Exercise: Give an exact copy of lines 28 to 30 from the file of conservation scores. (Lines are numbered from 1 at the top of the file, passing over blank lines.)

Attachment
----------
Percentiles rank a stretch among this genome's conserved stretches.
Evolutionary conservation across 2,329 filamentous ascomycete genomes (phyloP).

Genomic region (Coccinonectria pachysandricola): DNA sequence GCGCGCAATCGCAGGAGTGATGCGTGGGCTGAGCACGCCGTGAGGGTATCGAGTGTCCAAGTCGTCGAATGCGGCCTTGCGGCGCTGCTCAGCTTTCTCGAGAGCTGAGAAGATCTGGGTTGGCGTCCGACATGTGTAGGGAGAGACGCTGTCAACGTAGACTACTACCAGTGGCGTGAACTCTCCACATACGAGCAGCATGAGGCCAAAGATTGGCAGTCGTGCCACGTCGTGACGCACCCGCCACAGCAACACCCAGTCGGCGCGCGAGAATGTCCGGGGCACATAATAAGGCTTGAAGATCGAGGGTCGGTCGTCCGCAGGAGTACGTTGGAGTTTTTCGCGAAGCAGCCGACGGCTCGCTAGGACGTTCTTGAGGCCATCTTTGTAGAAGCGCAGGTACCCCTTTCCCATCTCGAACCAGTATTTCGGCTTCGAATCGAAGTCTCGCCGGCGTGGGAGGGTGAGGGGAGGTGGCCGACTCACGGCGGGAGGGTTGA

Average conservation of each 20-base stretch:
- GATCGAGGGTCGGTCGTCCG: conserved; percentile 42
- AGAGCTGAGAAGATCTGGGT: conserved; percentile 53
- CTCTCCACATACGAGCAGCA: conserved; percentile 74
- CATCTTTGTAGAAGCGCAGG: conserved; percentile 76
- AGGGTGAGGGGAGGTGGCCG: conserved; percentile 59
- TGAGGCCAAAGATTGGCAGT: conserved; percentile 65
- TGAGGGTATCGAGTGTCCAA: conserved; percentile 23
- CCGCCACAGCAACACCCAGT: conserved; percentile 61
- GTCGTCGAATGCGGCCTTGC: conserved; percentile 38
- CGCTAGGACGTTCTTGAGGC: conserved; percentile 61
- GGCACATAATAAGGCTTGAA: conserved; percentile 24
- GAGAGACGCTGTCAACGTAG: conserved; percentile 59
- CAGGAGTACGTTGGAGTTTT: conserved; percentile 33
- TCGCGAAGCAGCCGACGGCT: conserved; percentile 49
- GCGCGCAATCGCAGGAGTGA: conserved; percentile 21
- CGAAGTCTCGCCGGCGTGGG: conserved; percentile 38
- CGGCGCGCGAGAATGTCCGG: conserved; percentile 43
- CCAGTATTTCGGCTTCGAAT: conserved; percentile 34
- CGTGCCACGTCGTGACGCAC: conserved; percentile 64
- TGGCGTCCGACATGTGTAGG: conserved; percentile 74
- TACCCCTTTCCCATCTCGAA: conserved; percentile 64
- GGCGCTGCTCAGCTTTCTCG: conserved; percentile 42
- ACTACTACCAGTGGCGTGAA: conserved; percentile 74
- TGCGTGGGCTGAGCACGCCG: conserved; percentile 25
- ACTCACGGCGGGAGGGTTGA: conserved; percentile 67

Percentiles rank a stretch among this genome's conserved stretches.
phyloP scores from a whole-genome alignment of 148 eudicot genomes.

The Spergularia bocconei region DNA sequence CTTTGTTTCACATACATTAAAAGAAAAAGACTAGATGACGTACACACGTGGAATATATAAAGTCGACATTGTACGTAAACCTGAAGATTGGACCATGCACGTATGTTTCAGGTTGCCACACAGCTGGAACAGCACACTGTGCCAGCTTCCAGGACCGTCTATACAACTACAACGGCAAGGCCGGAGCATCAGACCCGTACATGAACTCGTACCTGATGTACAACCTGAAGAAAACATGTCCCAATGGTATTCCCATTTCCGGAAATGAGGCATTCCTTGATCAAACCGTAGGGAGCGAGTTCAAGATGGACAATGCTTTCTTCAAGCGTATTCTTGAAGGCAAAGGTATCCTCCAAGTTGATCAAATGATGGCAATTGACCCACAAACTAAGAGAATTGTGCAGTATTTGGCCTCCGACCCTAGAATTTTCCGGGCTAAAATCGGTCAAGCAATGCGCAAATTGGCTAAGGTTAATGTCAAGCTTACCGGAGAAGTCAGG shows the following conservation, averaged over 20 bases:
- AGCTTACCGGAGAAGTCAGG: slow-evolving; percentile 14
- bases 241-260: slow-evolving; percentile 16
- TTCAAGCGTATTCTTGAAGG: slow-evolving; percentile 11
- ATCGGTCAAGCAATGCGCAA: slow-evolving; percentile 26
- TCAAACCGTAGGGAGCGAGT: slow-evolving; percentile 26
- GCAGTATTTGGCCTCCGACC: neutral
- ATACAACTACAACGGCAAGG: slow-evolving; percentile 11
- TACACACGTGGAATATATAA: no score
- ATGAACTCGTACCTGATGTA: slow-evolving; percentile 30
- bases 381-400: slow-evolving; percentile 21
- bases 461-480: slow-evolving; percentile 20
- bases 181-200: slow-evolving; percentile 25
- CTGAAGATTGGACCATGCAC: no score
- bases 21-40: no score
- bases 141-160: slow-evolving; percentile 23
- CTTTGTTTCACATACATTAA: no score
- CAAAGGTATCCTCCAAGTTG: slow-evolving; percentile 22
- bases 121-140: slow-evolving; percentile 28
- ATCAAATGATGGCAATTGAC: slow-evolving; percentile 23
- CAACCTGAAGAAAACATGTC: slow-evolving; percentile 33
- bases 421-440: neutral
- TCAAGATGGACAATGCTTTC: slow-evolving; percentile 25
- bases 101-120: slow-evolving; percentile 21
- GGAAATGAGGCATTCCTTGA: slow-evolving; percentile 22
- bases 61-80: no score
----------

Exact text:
- TGCGTGGGCTGAGCACGCCG: conserved; percentile 25
- ACTCACGGCGGGAGGGTTGA: conserved; percentile 67

Percentiles rank a stretch among this genome's conserved stretches.